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Surg Endosc. 2013 Sep;27(9):3121-8. doi: 10.1007/s00464-013-2865-z. Epub 2013 Feb 23.

Oncologic safety of stent as bridge to surgery compared to emergency radical surgery for left-sided colorectal cancer obstruction.

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Department of Surgery, Chonnam National University Hwasun Hospital and Medical School, Gwangju, South Korea.



There are still concerns about the oncologic safety of stent insertion for colorectal cancer obstruction. This study investigated whether the use of stents as a bridge to surgery negatively affect the long-term outcome compared to curative surgery for left-sided colorectal cancer obstruction.


Between January 2004 and December 2009, patients with left-sided colorectal cancer obstruction without distant metastasis were retrospectively reviewed. Forty-three patients underwent radical resection after preoperative stent insertion (stent group), whereas 48 underwent emergency surgery with curative intent (surgery group). The short- and long-term outcomes between the two groups were compared.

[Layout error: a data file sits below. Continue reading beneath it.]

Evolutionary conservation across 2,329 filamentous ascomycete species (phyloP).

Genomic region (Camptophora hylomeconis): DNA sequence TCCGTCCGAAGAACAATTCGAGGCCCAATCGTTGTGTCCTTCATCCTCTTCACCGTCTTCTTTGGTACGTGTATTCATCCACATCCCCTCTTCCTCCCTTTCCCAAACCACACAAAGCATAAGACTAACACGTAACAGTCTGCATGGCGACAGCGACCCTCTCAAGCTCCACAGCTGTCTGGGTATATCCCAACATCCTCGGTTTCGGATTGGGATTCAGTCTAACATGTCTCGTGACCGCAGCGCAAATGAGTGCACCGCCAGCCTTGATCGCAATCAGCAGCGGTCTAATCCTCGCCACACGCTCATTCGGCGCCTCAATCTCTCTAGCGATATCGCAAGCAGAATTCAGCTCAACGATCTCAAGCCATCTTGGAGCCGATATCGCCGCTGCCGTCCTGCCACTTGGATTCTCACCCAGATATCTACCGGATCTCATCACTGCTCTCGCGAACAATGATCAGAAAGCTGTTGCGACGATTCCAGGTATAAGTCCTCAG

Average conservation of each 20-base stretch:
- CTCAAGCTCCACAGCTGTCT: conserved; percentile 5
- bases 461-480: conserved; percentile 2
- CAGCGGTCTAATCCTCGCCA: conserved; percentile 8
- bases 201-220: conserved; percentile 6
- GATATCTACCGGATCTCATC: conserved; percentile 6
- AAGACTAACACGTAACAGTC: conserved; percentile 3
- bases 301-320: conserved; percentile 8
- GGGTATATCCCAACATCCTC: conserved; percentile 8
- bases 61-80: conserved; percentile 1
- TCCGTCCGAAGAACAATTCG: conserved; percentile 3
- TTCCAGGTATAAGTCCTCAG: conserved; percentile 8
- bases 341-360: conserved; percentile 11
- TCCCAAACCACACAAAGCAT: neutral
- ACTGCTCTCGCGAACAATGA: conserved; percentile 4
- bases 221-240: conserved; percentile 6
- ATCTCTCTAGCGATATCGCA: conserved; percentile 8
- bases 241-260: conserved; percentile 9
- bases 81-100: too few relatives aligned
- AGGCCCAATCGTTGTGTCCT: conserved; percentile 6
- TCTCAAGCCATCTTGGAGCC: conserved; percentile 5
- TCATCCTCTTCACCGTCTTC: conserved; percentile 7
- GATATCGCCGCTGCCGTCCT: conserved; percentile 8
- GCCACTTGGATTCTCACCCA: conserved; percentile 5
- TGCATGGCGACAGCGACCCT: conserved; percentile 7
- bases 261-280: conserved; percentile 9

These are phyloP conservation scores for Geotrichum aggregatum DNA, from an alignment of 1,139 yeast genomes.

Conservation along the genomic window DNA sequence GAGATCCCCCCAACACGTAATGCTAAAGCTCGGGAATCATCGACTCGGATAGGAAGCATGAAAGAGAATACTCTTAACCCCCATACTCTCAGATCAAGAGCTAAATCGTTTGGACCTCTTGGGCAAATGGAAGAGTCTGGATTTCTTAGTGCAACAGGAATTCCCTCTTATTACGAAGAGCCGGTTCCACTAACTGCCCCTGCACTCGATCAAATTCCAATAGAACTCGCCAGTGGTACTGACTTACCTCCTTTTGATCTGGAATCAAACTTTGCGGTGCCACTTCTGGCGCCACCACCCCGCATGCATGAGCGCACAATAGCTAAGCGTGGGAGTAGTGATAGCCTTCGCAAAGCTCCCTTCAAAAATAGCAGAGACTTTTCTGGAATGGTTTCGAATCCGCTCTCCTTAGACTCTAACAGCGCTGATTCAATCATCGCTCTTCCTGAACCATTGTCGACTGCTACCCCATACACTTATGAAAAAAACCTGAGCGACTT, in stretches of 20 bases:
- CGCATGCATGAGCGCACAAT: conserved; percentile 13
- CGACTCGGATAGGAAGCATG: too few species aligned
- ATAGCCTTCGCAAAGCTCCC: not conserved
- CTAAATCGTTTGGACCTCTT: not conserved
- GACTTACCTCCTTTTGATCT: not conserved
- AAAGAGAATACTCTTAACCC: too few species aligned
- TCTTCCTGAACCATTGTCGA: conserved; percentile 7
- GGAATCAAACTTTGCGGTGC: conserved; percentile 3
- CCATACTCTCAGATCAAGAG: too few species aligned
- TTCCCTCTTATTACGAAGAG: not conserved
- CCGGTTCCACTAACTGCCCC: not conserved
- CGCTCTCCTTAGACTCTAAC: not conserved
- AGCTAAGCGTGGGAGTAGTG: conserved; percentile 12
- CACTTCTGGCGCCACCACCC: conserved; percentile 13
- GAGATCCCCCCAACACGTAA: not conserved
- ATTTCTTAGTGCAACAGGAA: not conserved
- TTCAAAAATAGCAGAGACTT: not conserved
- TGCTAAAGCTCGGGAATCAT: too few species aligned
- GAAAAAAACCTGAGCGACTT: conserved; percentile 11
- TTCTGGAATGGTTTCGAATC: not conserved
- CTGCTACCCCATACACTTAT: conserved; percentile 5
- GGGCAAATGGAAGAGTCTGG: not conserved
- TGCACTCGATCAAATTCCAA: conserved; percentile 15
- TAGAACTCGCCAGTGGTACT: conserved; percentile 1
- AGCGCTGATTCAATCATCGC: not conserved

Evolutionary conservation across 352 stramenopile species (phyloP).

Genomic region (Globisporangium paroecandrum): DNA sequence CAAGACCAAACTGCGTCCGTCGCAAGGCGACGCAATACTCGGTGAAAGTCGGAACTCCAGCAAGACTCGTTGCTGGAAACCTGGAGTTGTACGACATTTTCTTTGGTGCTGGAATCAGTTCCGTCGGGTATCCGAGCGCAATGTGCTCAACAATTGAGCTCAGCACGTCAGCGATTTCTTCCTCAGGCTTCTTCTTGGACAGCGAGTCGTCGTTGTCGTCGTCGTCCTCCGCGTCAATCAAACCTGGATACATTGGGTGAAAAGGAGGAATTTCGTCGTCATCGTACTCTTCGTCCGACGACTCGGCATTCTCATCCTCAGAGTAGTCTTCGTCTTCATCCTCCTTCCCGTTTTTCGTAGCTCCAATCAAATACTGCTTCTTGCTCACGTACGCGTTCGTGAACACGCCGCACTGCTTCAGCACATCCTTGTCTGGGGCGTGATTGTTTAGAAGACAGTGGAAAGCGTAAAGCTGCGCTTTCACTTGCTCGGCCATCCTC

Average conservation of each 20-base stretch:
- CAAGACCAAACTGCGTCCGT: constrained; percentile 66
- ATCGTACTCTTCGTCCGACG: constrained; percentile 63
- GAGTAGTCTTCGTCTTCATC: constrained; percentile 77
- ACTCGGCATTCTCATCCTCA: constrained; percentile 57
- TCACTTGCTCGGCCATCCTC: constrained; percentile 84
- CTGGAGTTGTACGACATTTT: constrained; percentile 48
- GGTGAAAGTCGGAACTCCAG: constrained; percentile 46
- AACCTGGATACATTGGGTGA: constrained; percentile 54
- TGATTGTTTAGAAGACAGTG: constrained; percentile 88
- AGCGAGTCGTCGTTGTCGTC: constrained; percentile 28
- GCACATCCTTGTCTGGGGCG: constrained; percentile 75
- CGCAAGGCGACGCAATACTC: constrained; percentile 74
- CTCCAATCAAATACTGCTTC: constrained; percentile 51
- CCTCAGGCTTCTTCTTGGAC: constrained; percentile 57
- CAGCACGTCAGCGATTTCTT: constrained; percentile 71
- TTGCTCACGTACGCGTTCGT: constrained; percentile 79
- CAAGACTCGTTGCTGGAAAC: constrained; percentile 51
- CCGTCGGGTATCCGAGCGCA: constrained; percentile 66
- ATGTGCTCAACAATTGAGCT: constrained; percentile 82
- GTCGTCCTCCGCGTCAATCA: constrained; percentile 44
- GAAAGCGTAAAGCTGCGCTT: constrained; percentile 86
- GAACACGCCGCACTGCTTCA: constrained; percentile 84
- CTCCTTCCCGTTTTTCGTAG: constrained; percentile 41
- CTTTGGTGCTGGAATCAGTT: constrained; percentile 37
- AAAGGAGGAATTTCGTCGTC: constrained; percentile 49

The stent and surgery groups had similar demographics. There were no significant differences in primary anastomosis, laparoscopic-assisted surgery, operation time, time until first defecation and oral intake after surgery, postoperative hospital stay, and reoperation. The stent group had an average hospital stay 7 days longer than the surgery group. During the median follow-up period of 48.1 months, the 5-year disease-free survival rates were not significantly different between the stent and surgery groups (47.2 vs. 48.9%, respectively; p = 0.499). Overall, the 5-year survival rate was also similar in the two groups (70.4 vs. 76.4%, respectively; p = 0.941).


For left-sided colorectal cancer obstruction, stent insertion followed by surgery showed short-term advantages and similar oncologic outcomes compared to surgery without preoperative intervention. Stent insertion as a bridge to surgery is a safe and feasible treatment option for patients with colorectal cancer obstruction.

[Indexed for MEDLINE]

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